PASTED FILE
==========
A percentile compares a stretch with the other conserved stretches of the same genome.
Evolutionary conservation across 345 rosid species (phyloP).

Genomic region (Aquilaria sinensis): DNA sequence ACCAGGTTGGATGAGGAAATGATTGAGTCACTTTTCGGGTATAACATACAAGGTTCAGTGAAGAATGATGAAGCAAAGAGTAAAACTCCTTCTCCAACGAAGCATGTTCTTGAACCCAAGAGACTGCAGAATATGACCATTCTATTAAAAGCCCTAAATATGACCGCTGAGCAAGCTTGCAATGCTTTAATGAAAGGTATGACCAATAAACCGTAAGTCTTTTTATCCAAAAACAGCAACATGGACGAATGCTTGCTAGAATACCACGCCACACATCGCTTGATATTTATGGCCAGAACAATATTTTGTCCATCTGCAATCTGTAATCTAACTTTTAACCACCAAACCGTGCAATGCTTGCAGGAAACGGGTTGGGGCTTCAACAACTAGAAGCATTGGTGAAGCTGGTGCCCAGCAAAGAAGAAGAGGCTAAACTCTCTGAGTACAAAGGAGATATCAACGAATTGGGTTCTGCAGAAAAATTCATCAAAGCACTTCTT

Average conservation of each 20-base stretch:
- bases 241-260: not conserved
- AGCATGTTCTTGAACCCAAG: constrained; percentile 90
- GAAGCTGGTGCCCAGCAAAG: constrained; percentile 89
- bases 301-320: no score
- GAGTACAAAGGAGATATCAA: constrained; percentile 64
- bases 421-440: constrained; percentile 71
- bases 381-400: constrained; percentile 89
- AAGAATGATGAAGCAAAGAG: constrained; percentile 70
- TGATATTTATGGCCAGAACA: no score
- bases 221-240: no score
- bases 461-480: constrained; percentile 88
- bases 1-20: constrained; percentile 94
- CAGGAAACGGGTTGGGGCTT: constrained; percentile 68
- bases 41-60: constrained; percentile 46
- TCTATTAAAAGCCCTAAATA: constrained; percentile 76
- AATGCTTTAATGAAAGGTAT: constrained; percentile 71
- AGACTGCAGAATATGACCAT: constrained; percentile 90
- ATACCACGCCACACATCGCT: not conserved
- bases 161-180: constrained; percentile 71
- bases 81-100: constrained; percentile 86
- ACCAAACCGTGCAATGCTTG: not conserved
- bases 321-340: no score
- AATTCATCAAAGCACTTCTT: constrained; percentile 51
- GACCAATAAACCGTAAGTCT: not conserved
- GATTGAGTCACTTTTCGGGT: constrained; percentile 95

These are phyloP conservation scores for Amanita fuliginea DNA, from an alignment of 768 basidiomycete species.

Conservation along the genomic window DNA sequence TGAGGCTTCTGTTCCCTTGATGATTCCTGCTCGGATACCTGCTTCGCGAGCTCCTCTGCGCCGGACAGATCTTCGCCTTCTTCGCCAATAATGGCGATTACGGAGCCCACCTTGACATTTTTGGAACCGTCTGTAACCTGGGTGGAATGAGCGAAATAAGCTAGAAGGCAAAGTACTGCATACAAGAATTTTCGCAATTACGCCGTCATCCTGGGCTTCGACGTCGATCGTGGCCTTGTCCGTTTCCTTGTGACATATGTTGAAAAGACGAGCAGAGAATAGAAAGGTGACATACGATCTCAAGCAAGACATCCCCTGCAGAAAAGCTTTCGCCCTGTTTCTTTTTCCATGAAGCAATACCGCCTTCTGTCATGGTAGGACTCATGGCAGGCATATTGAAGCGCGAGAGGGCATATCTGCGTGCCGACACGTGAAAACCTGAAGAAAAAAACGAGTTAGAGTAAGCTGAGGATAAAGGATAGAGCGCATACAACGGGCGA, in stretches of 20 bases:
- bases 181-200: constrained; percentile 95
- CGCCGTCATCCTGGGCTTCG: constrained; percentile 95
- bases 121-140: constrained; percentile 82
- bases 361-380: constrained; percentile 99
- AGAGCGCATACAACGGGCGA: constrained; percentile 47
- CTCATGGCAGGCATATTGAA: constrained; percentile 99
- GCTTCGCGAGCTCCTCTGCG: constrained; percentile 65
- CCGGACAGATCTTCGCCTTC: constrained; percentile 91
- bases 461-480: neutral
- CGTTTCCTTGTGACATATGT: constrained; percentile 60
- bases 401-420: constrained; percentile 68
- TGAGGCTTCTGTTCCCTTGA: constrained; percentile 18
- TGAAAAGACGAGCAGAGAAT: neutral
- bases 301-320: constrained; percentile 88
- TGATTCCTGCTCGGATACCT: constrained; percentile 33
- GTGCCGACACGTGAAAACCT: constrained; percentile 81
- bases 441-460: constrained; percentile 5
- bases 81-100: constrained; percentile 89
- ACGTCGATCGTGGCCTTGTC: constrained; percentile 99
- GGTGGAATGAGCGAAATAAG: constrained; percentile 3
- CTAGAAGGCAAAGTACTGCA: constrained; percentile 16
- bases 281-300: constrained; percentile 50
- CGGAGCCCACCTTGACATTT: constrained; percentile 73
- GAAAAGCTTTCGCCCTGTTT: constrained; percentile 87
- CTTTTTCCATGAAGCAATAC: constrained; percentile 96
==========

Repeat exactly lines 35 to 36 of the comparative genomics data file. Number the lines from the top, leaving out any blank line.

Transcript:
- bases 361-380: constrained; percentile 99
- AGAGCGCATACAACGGGCGA: constrained; percentile 47